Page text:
Hypertension (HTN) affects over 1 billion people around the world (1). The current management of hypertension relies on thiazide-type diuretics, calcium channel blockers, angiotensin-converting enzyme inhibitors and/or angiotensin receptor blockers to maintain normal blood pressure and prevent myocardial infarction, stroke, renal failure and death (2). However, appropriate dosing is challenging because of the high variability in the patient response, narrow therapeutically acceptable range, adverse reactions and toxicity (3). Moreover, approximately 10–30% of the affected population is resistant to pharmacological treatments, despite the use of combinatorial drug treatments and maximum doses (4,5). Individuals suffering from resistant hypertension (R-HTN) have high rates of cardiovascular complications and few treatment options. Unfortunately, some promising research candidates for the treatment of R-HTN such as renal artery denervation have failed to show efficacy (6,7). Therefore, there is much need for developing alternative methods for R-HTN regulation.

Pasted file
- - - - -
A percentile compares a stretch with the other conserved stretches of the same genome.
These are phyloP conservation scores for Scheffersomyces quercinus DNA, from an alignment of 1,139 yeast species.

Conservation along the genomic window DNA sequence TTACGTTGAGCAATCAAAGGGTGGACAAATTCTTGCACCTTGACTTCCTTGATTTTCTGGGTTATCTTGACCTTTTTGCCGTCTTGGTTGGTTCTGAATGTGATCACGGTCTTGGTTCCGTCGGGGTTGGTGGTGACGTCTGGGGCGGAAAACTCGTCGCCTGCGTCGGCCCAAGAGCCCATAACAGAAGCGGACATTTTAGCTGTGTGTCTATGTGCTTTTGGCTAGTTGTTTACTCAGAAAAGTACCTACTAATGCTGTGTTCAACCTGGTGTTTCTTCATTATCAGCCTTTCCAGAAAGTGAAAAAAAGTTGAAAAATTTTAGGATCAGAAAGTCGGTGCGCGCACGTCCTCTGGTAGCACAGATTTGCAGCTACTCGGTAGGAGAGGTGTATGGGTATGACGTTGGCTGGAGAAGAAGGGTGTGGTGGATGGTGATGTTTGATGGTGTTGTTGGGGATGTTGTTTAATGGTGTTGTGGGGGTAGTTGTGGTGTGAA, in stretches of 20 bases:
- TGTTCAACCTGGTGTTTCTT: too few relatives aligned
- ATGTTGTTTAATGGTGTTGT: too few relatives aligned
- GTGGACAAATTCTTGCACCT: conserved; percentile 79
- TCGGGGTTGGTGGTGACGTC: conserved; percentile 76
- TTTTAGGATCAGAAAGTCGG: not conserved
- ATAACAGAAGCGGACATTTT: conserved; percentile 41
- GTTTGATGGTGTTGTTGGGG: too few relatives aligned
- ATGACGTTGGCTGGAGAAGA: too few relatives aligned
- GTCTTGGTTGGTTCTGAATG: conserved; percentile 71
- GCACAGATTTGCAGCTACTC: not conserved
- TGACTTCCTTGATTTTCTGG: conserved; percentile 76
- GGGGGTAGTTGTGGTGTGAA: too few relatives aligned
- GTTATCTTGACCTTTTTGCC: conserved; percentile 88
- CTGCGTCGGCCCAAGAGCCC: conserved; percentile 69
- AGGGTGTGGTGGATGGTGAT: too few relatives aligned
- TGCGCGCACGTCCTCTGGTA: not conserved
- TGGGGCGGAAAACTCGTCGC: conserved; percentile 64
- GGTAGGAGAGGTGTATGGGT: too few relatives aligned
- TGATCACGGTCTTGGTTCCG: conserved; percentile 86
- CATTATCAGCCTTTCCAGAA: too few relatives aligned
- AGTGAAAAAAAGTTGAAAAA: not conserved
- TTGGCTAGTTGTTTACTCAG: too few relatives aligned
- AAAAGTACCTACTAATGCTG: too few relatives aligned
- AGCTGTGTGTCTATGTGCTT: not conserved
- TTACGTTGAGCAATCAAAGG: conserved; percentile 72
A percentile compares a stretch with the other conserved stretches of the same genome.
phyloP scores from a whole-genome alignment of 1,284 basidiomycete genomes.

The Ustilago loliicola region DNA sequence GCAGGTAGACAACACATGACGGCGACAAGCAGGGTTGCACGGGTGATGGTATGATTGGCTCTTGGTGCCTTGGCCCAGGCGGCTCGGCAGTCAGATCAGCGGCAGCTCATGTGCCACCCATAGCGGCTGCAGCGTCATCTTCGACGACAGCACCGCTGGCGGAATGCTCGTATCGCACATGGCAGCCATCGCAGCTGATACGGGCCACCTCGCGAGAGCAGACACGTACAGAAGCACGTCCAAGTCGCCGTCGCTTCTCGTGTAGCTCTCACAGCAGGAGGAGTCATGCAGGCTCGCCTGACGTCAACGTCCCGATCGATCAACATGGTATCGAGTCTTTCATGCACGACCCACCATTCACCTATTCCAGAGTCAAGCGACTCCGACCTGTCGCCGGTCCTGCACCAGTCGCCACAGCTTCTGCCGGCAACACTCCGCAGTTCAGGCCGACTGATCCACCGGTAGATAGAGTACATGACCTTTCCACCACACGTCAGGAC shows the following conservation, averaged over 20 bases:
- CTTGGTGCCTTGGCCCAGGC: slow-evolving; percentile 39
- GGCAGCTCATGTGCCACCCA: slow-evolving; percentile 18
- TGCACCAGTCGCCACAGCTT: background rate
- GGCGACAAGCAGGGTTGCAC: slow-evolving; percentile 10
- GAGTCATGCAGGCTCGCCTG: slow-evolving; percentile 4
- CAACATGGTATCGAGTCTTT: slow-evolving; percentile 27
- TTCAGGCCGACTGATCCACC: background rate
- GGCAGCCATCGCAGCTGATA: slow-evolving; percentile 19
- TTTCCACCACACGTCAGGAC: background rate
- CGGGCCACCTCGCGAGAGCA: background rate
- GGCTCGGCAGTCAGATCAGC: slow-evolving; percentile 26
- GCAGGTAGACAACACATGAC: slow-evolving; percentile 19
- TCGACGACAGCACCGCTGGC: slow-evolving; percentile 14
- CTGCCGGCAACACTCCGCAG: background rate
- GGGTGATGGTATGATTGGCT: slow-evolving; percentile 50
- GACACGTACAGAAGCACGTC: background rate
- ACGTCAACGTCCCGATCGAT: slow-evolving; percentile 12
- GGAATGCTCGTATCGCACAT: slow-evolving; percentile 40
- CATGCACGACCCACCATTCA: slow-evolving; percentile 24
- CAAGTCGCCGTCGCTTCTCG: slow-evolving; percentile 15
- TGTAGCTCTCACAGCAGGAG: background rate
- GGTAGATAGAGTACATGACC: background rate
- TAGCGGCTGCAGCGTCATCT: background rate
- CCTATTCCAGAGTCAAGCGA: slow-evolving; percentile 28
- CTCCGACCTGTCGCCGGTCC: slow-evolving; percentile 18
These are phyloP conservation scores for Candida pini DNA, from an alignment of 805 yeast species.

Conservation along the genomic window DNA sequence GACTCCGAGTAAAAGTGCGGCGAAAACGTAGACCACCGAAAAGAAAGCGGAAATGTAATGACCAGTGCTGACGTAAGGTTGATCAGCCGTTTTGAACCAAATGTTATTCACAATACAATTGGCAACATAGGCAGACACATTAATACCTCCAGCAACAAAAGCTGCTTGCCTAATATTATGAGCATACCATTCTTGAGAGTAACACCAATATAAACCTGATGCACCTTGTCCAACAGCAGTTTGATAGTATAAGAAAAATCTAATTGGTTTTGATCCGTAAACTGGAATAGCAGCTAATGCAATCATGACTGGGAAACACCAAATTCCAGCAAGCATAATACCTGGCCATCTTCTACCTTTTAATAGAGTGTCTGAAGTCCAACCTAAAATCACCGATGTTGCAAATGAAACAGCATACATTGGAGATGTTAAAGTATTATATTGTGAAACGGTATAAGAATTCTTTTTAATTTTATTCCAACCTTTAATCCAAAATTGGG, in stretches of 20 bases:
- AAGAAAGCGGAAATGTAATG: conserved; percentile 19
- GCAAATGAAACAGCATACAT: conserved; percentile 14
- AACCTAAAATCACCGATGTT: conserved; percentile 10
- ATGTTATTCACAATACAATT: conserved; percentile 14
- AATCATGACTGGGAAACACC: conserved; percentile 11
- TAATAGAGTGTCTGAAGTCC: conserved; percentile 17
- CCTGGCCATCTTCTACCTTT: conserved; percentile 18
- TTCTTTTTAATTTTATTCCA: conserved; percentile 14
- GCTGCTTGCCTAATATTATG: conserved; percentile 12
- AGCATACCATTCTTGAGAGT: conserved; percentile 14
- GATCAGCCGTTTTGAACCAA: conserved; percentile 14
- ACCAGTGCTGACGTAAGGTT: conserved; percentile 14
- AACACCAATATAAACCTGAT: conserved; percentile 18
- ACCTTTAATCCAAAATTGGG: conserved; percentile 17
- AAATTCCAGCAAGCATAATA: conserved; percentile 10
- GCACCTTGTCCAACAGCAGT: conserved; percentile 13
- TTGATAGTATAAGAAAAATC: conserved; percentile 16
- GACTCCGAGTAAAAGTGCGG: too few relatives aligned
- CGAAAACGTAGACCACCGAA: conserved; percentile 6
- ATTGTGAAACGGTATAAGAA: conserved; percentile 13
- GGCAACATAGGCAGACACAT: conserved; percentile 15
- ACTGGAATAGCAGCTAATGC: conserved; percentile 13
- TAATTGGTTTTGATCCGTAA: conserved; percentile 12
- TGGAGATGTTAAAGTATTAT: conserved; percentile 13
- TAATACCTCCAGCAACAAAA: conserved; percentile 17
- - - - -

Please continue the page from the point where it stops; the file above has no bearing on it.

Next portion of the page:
Vagal nerve stimulation (VNS) was first proposed as a possible method for the treatment of HTN in the late 1990s, but reports of bradycardia and apnea side effects limited its application (8). Recent studies have shown that selective VNS using tripolar cuff electrode stimulation reduces blood pressure from 100 to 80 mmHg in normal rats with minimal side effects (that is, 5–10% in apnea) using 40 Hz, 1 mA and 0.3-ms pulse stimulation for 4 ms (135 pulses) (9). However, apnea increased to 15% when stimulation was applied at 50 Hz. Furthermore, whether this approach can achieve the same therapeutic effect in hypertensive animals was not investigated. In addition, vagal nerve is highly heterogeneous in axonal composition and side effects including cough, hoarseness and voice alteration, and paresthesias have been reported in humans (9,10). Thus, alternative peripheral nerves that can achieve regulation of HTN with significantly less side effects might offer a more appealing treatment for R-HTN.